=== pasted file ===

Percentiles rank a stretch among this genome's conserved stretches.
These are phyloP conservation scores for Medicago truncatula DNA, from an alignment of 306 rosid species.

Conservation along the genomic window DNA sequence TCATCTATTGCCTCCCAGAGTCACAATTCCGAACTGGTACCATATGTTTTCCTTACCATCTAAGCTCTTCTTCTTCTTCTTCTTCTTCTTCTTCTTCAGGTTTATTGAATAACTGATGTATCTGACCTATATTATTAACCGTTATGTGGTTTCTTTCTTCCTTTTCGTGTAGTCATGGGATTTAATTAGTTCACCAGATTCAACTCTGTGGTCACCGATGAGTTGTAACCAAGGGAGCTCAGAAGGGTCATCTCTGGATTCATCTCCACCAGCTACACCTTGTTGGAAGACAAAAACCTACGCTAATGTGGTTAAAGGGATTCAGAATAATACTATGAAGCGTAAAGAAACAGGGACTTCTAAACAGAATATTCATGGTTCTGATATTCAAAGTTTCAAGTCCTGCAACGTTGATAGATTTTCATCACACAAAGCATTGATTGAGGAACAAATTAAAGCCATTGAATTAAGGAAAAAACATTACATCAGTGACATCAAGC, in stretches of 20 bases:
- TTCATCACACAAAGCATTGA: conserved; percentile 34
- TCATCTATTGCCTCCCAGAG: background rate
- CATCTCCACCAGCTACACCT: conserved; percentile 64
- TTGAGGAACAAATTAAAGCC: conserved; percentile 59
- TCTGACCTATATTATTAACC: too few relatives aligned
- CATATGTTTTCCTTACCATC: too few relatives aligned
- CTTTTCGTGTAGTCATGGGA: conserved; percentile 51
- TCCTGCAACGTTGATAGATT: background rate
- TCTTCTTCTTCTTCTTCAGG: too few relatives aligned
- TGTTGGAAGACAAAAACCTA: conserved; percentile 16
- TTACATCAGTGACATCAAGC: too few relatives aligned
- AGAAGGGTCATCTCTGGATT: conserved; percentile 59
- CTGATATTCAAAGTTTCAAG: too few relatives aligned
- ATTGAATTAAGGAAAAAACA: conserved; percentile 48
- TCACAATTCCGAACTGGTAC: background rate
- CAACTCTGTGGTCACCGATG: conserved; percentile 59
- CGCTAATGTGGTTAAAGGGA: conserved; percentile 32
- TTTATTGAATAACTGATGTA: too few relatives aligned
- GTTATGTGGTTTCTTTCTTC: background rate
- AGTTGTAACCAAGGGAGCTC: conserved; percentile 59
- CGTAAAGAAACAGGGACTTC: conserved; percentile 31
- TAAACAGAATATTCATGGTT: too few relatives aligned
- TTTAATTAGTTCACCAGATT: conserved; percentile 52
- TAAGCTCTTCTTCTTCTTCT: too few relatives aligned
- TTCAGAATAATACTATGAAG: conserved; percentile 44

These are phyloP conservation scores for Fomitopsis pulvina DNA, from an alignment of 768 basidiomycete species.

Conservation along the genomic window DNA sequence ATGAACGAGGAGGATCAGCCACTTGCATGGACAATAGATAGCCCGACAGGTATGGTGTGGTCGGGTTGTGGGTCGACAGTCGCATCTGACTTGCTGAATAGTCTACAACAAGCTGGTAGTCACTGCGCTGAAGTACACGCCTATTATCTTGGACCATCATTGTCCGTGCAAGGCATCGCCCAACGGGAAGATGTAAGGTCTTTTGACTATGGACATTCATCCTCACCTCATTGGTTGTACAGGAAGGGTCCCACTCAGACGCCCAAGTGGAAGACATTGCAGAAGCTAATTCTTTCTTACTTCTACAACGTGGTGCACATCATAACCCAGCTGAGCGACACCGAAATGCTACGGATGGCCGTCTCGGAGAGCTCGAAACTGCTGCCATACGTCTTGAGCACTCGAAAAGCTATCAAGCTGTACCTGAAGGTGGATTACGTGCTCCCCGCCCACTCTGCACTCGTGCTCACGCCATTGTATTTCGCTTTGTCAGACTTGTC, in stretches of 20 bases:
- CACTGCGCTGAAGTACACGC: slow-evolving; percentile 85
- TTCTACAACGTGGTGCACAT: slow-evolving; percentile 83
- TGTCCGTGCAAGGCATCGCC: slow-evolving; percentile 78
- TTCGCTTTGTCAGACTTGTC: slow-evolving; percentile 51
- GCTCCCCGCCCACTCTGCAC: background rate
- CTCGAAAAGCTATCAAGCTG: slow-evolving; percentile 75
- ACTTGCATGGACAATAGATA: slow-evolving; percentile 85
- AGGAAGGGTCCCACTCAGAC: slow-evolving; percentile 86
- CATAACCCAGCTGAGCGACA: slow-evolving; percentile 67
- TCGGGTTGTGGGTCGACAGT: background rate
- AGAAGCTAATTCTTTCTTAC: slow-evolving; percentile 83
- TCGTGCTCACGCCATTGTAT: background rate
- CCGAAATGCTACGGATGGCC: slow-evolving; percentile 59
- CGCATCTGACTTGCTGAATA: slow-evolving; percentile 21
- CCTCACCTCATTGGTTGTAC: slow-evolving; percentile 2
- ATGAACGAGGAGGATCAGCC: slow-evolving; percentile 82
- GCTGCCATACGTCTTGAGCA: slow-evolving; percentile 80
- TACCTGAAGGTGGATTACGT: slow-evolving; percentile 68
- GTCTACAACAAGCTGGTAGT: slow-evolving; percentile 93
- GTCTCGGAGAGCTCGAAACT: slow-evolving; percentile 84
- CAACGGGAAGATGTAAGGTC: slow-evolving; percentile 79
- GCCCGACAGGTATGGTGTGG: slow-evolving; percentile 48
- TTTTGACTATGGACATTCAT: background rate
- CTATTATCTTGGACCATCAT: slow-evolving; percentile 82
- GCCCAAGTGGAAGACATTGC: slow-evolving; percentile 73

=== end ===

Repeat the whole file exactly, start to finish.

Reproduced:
Percentiles rank a stretch among this genome's conserved stretches.
These are phyloP conservation scores for Medicago truncatula DNA, from an alignment of 306 rosid species.

Conservation along the genomic window DNA sequence TCATCTATTGCCTCCCAGAGTCACAATTCCGAACTGGTACCATATGTTTTCCTTACCATCTAAGCTCTTCTTCTTCTTCTTCTTCTTCTTCTTCTTCAGGTTTATTGAATAACTGATGTATCTGACCTATATTATTAACCGTTATGTGGTTTCTTTCTTCCTTTTCGTGTAGTCATGGGATTTAATTAGTTCACCAGATTCAACTCTGTGGTCACCGATGAGTTGTAACCAAGGGAGCTCAGAAGGGTCATCTCTGGATTCATCTCCACCAGCTACACCTTGTTGGAAGACAAAAACCTACGCTAATGTGGTTAAAGGGATTCAGAATAATACTATGAAGCGTAAAGAAACAGGGACTTCTAAACAGAATATTCATGGTTCTGATATTCAAAGTTTCAAGTCCTGCAACGTTGATAGATTTTCATCACACAAAGCATTGATTGAGGAACAAATTAAAGCCATTGAATTAAGGAAAAAACATTACATCAGTGACATCAAGC, in stretches of 20 bases:
- TTCATCACACAAAGCATTGA: conserved; percentile 34
- TCATCTATTGCCTCCCAGAG: background rate
- CATCTCCACCAGCTACACCT: conserved; percentile 64
- TTGAGGAACAAATTAAAGCC: conserved; percentile 59
- TCTGACCTATATTATTAACC: too few relatives aligned
- CATATGTTTTCCTTACCATC: too few relatives aligned
- CTTTTCGTGTAGTCATGGGA: conserved; percentile 51
- TCCTGCAACGTTGATAGATT: background rate
- TCTTCTTCTTCTTCTTCAGG: too few relatives aligned
- TGTTGGAAGACAAAAACCTA: conserved; percentile 16
- TTACATCAGTGACATCAAGC: too few relatives aligned
- AGAAGGGTCATCTCTGGATT: conserved; percentile 59
- CTGATATTCAAAGTTTCAAG: too few relatives aligned
- ATTGAATTAAGGAAAAAACA: conserved; percentile 48
- TCACAATTCCGAACTGGTAC: background rate
- CAACTCTGTGGTCACCGATG: conserved; percentile 59
- CGCTAATGTGGTTAAAGGGA: conserved; percentile 32
- TTTATTGAATAACTGATGTA: too few relatives aligned
- GTTATGTGGTTTCTTTCTTC: background rate
- AGTTGTAACCAAGGGAGCTC: conserved; percentile 59
- CGTAAAGAAACAGGGACTTC: conserved; percentile 31
- TAAACAGAATATTCATGGTT: too few relatives aligned
- TTTAATTAGTTCACCAGATT: conserved; percentile 52
- TAAGCTCTTCTTCTTCTTCT: too few relatives aligned
- TTCAGAATAATACTATGAAG: conserved; percentile 44

These are phyloP conservation scores for Fomitopsis pulvina DNA, from an alignment of 768 basidiomycete species.

Conservation along the genomic window DNA sequence ATGAACGAGGAGGATCAGCCACTTGCATGGACAATAGATAGCCCGACAGGTATGGTGTGGTCGGGTTGTGGGTCGACAGTCGCATCTGACTTGCTGAATAGTCTACAACAAGCTGGTAGTCACTGCGCTGAAGTACACGCCTATTATCTTGGACCATCATTGTCCGTGCAAGGCATCGCCCAACGGGAAGATGTAAGGTCTTTTGACTATGGACATTCATCCTCACCTCATTGGTTGTACAGGAAGGGTCCCACTCAGACGCCCAAGTGGAAGACATTGCAGAAGCTAATTCTTTCTTACTTCTACAACGTGGTGCACATCATAACCCAGCTGAGCGACACCGAAATGCTACGGATGGCCGTCTCGGAGAGCTCGAAACTGCTGCCATACGTCTTGAGCACTCGAAAAGCTATCAAGCTGTACCTGAAGGTGGATTACGTGCTCCCCGCCCACTCTGCACTCGTGCTCACGCCATTGTATTTCGCTTTGTCAGACTTGTC, in stretches of 20 bases:
- CACTGCGCTGAAGTACACGC: slow-evolving; percentile 85
- TTCTACAACGTGGTGCACAT: slow-evolving; percentile 83
- TGTCCGTGCAAGGCATCGCC: slow-evolving; percentile 78
- TTCGCTTTGTCAGACTTGTC: slow-evolving; percentile 51
- GCTCCCCGCCCACTCTGCAC: background rate
- CTCGAAAAGCTATCAAGCTG: slow-evolving; percentile 75
- ACTTGCATGGACAATAGATA: slow-evolving; percentile 85
- AGGAAGGGTCCCACTCAGAC: slow-evolving; percentile 86
- CATAACCCAGCTGAGCGACA: slow-evolving; percentile 67
- TCGGGTTGTGGGTCGACAGT: background rate
- AGAAGCTAATTCTTTCTTAC: slow-evolving; percentile 83
- TCGTGCTCACGCCATTGTAT: background rate
- CCGAAATGCTACGGATGGCC: slow-evolving; percentile 59
- CGCATCTGACTTGCTGAATA: slow-evolving; percentile 21
- CCTCACCTCATTGGTTGTAC: slow-evolving; percentile 2
- ATGAACGAGGAGGATCAGCC: slow-evolving; percentile 82
- GCTGCCATACGTCTTGAGCA: slow-evolving; percentile 80
- TACCTGAAGGTGGATTACGT: slow-evolving; percentile 68
- GTCTACAACAAGCTGGTAGT: slow-evolving; percentile 93
- GTCTCGGAGAGCTCGAAACT: slow-evolving; percentile 84
- CAACGGGAAGATGTAAGGTC: slow-evolving; percentile 79
- GCCCGACAGGTATGGTGTGG: slow-evolving; percentile 48
- TTTTGACTATGGACATTCAT: background rate
- CTATTATCTTGGACCATCAT: slow-evolving; percentile 82
- GCCCAAGTGGAAGACATTGC: slow-evolving; percentile 73